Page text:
Microsoft CRM comes with a real time duplicate checking engine that warns users of potential duplicates as they enter new records. Sounds good doesn’t it? However, it’s not a comprehensive solution and has a few weaknesses especially when you start dealing with large numbers of customer records where the likes of good old John Smith starts to pop up a lot. But with a bit of targeted customisation you can get it working for you.
Let’s start with some requirements. Say we want a duplicate check to run as new Contacts are entered which looks for any existing contacts with the same name and email address. Sounds useful. And on the surface it looks like you can configure this. Here’s what you would logically configure in CRM to try and address this requirement:
Now if you publish this rule and then push through a test you will find the duplicate checker doesn’t report a suspected duplicate when you expect it to.
The first thing to check is whether CRM has completed the creation of match code for this rule. This shows up under System Jobs in the Settings area, look to see if a MatchCode job has run since you made the change, and check it has a status of Completed:
What CRM is doing here is its creating a match code for each Contact in the database based on the rule you defined. In this case the match code string will be “<contact.fullname><contact.emailaddress>”. The duplicate checker is then able to check against this one field to find duplicates. CRM actually creates a new SQL table to house this matching data.
So, you need to let CRM complete that step, then you can retry your test. But, again you will find the duplicate checker doesn’t appear to be working.
The problem appears to be an issue of timing. The duplicate checker appears to be reading the ‘”Full Name” of the Contact being entered before CRM has actually calculated what that is (based on the First Name and Last Name fields that were entered).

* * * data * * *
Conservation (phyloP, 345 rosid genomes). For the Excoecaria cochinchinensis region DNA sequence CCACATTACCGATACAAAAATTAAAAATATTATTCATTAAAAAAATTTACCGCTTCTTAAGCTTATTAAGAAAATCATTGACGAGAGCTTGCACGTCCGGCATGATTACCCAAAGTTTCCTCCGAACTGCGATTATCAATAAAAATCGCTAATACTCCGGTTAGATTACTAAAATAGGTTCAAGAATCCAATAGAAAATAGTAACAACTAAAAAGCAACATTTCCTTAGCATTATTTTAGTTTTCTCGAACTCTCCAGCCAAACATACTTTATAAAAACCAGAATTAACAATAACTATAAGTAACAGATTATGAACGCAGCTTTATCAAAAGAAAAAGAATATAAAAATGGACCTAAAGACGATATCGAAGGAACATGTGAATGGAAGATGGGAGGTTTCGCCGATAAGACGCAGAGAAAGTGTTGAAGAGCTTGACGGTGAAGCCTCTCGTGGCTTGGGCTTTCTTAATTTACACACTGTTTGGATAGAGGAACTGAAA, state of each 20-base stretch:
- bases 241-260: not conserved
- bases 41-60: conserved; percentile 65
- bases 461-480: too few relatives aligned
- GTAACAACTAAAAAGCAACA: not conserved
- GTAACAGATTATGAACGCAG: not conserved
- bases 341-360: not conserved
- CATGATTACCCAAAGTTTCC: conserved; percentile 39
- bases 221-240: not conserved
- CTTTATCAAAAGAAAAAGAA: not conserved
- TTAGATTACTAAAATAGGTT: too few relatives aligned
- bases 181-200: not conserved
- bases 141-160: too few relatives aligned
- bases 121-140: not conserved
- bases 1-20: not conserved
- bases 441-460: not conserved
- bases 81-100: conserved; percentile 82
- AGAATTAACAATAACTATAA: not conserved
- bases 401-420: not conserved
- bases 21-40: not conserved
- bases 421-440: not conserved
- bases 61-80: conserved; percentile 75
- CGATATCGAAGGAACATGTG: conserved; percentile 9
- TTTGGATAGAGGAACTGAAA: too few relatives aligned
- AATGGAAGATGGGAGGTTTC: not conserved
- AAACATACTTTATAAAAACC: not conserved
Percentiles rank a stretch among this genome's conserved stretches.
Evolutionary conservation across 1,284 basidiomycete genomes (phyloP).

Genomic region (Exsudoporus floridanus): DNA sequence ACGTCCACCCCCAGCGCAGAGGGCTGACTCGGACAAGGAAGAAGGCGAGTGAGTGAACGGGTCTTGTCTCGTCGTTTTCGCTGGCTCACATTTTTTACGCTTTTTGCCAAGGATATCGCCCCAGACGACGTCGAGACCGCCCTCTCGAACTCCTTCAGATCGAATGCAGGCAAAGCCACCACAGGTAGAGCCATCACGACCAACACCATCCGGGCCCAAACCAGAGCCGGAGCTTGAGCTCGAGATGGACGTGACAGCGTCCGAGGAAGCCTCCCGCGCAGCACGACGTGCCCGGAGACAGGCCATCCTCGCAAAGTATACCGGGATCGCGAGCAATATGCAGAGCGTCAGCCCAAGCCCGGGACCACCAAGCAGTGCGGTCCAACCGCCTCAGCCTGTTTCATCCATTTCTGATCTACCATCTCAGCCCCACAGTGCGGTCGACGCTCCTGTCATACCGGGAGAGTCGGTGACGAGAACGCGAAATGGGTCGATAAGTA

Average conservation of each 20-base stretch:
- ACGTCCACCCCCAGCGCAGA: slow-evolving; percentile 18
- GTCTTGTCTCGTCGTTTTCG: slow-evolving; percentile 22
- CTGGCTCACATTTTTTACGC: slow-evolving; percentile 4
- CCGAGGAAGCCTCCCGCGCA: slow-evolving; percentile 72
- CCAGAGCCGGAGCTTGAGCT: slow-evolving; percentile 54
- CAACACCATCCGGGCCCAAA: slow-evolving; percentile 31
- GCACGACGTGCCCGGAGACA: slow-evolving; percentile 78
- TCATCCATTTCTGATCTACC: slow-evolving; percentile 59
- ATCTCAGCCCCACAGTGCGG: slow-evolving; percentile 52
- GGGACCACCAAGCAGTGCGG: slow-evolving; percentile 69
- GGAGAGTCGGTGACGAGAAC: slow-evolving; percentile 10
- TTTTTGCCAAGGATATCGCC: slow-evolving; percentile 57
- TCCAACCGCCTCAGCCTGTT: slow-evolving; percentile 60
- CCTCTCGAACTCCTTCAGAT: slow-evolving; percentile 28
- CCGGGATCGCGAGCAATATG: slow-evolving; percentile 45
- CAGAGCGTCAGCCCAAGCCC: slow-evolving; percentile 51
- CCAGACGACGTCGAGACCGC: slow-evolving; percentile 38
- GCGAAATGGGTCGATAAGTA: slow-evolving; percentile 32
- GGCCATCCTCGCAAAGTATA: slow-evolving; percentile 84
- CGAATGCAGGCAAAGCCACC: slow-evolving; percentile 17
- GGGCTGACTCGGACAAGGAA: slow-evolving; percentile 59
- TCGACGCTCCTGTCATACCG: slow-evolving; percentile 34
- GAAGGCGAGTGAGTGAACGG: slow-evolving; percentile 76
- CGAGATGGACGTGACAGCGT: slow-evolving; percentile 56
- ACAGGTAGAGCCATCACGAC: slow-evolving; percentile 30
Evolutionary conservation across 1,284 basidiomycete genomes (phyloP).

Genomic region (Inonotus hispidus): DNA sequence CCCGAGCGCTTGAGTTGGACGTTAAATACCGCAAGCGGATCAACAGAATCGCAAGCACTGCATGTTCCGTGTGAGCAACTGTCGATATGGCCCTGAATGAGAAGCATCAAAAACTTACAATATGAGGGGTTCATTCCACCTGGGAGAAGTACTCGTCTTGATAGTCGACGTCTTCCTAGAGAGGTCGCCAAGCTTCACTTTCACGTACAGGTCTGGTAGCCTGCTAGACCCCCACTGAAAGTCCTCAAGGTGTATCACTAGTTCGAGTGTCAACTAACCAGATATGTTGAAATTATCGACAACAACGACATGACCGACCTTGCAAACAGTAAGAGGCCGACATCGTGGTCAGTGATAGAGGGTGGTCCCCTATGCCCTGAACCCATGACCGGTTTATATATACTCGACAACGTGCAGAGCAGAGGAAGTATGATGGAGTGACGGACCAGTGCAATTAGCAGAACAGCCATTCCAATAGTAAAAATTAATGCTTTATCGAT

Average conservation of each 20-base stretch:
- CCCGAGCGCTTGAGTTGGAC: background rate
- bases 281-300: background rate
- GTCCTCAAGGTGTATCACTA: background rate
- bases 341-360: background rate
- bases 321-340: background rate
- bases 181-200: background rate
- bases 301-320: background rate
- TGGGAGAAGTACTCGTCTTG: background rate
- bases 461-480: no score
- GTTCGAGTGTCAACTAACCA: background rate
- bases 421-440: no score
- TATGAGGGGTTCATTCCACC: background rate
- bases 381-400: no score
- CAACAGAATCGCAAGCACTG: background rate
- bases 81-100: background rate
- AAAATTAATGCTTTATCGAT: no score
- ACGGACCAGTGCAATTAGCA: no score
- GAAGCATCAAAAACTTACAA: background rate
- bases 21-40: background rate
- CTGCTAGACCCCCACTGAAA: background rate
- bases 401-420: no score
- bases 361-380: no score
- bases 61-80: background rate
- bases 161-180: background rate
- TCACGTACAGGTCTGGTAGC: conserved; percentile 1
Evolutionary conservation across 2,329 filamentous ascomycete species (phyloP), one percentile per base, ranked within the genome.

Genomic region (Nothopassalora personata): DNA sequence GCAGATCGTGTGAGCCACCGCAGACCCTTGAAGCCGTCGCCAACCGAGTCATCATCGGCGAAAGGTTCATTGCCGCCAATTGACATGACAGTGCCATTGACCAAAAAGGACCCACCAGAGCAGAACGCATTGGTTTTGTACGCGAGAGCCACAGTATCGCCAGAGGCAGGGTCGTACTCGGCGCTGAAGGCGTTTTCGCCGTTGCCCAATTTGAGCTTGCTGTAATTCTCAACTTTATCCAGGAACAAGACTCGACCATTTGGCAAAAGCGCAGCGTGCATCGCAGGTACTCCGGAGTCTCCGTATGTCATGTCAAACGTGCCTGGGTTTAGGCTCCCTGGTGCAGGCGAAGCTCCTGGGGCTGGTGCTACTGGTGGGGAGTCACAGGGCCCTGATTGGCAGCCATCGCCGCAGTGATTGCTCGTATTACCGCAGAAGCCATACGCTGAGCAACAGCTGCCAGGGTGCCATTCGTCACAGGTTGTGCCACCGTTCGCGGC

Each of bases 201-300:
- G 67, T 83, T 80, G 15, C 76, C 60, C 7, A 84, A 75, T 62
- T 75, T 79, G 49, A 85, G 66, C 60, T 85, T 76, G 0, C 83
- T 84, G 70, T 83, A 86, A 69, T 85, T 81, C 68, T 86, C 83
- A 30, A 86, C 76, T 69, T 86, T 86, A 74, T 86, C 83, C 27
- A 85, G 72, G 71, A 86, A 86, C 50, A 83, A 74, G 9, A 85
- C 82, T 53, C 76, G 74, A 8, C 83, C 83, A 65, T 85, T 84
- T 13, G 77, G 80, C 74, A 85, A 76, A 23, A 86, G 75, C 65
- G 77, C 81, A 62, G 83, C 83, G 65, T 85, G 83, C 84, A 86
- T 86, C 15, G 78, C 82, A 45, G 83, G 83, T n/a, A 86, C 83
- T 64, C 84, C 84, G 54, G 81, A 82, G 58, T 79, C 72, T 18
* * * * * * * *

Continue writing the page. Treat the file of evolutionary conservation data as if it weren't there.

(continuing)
The workaround to this is to have the duplicate rule refer to the First Name and Last Name fields instead, e.g..:
Again, wait for CRM to rebuild it’s match code table, and then retry your test.
Now, you should see the duplicate warning starting to appear:
I mentioned customisation earlier and we haven’t had to do any yet, and yet it looks like we have this working now. One problem. Try entering a new Contact with the same name as an existing contact where neither of the Contacts has an email address. In this instance the duplicate checking engine will consider this to be a match. So, in the absence of email addresses we are now matching on name alone. If dealing with a lot of customers then this will result in a lot of false positives being reported, which frustrates users, who start to pay less attention to the duplicate detection dialog box.
The reason CRM is getting this wrong is because of it’s match code approach. Imagine these contacts exist in your CRM:
And you enter a new John Smith without an email address. CRM determines its match code as:
And it then looks up that match code in its match code table, and find record # 3.
Next post, I’ll show you to address this.